This study was prompted by our incomplete understanding of the mechanism responsible for the clinical benefits of pharmacological doses of thiamin (T) in .-iomr patients with maple syrup urine, disease and the question of whether thiamin diphosphate (TDP), potent inhibitor of the activity of the protein kinase that phosphorylates and inactivates the branrhed-chain a-ketoacid dehydrogeriH.se (BCKDH) complex, affects the activity state of this complex. Feeding rats a chemically defined. T-deficient diet for ju.st 2 days caused loss of nearly half of the TDP from liver mitochondria. Three more days caused over 70% loss; 3 weeks ovf-r W°/<. Starvation for 1? days had no effect, suggesting a mechanism for conservation of TDP in this nutritional stale. Mitochondria! TDP was higher in rats fed pharmacological -4mounts of T than in rats fed adequate T for maximum growth. Varying dietary T had marked but opposite effects on the activities of a-ketoglutarate dehydrogena.se (KGDH) and BCKDH. T deficiency decreased KGDH activity, increased BCKDH total activity, and increased the proportion of BCKDH in the active, dephosphorylated state. Excess dietary T had ihe opposite effects. More TDP is associated with KGDH than BCKDH in T-deficient rats, suggesting retention of KGDH activity at the expense of BCKDH activity. Thus. T deficiency and excess cause large changes in mitochondrial TDP levels that have rn<ijor effects on the activities of the keto acid dehydrogenasr- complexes. [Supported by the Grace M. Showalter Trust and PUS DK 19-4't (rah p.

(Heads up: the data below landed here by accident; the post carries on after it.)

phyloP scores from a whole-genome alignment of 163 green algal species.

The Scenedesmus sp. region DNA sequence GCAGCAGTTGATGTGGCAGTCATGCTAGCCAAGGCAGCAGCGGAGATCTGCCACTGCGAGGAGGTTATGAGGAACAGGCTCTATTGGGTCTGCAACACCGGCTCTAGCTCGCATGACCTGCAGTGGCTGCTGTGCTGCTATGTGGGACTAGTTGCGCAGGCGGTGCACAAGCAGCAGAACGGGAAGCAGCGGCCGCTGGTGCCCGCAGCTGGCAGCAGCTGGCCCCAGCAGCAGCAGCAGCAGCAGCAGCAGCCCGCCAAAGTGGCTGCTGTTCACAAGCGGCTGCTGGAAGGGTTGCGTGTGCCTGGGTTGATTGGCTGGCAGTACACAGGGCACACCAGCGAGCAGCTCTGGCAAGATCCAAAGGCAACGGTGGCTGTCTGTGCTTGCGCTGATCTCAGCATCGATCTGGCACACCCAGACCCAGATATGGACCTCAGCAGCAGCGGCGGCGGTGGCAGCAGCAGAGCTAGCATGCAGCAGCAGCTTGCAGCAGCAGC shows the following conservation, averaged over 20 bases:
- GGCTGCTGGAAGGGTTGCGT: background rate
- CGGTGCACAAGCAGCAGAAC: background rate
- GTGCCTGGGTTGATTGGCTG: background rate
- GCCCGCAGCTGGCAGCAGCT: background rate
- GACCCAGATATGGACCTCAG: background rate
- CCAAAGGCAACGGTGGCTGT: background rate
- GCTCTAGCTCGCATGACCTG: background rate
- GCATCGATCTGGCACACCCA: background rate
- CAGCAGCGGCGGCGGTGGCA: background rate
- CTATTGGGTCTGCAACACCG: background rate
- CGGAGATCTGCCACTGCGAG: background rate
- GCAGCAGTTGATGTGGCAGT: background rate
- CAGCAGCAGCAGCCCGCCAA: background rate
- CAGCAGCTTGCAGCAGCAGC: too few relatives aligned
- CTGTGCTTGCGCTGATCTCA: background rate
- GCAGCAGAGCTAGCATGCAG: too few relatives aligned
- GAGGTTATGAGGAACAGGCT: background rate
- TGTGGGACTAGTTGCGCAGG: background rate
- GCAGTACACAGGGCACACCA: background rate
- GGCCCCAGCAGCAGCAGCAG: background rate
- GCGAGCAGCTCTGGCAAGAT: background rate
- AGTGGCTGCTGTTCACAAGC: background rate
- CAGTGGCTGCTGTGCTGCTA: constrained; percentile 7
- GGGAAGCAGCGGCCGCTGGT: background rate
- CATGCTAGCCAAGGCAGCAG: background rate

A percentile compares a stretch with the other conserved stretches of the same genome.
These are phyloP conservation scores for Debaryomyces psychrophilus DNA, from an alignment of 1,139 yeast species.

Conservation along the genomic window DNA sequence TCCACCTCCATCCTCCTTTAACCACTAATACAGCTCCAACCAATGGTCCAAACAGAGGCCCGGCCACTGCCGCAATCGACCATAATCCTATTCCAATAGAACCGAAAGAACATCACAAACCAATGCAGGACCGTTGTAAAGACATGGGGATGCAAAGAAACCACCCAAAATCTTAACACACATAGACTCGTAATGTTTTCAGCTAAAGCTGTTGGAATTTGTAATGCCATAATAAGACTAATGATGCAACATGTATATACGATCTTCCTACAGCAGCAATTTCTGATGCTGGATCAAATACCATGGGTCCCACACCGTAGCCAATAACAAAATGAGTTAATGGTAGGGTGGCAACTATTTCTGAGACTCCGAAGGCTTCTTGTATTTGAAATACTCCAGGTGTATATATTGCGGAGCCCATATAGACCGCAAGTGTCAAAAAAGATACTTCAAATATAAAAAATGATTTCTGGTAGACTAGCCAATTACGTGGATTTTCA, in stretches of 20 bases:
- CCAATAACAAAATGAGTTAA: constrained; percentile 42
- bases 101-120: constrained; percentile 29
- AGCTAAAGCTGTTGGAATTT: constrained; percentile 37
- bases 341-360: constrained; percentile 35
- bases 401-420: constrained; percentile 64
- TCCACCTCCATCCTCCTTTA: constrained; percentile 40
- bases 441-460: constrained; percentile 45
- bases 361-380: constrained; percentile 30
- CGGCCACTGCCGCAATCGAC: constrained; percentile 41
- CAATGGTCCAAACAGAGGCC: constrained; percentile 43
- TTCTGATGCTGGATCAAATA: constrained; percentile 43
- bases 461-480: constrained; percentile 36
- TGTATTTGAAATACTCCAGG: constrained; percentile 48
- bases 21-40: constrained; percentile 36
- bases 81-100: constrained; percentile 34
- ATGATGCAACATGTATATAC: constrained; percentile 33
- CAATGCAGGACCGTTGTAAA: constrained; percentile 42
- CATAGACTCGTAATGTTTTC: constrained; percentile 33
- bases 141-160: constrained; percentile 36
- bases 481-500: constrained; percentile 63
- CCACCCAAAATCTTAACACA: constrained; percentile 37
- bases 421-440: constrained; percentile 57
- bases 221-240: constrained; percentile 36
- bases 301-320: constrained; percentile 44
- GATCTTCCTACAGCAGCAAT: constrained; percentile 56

|Original language||English (US)|
|State||Published - Dec 1 1998|
ASJC Scopus subject areas
- Molecular Biology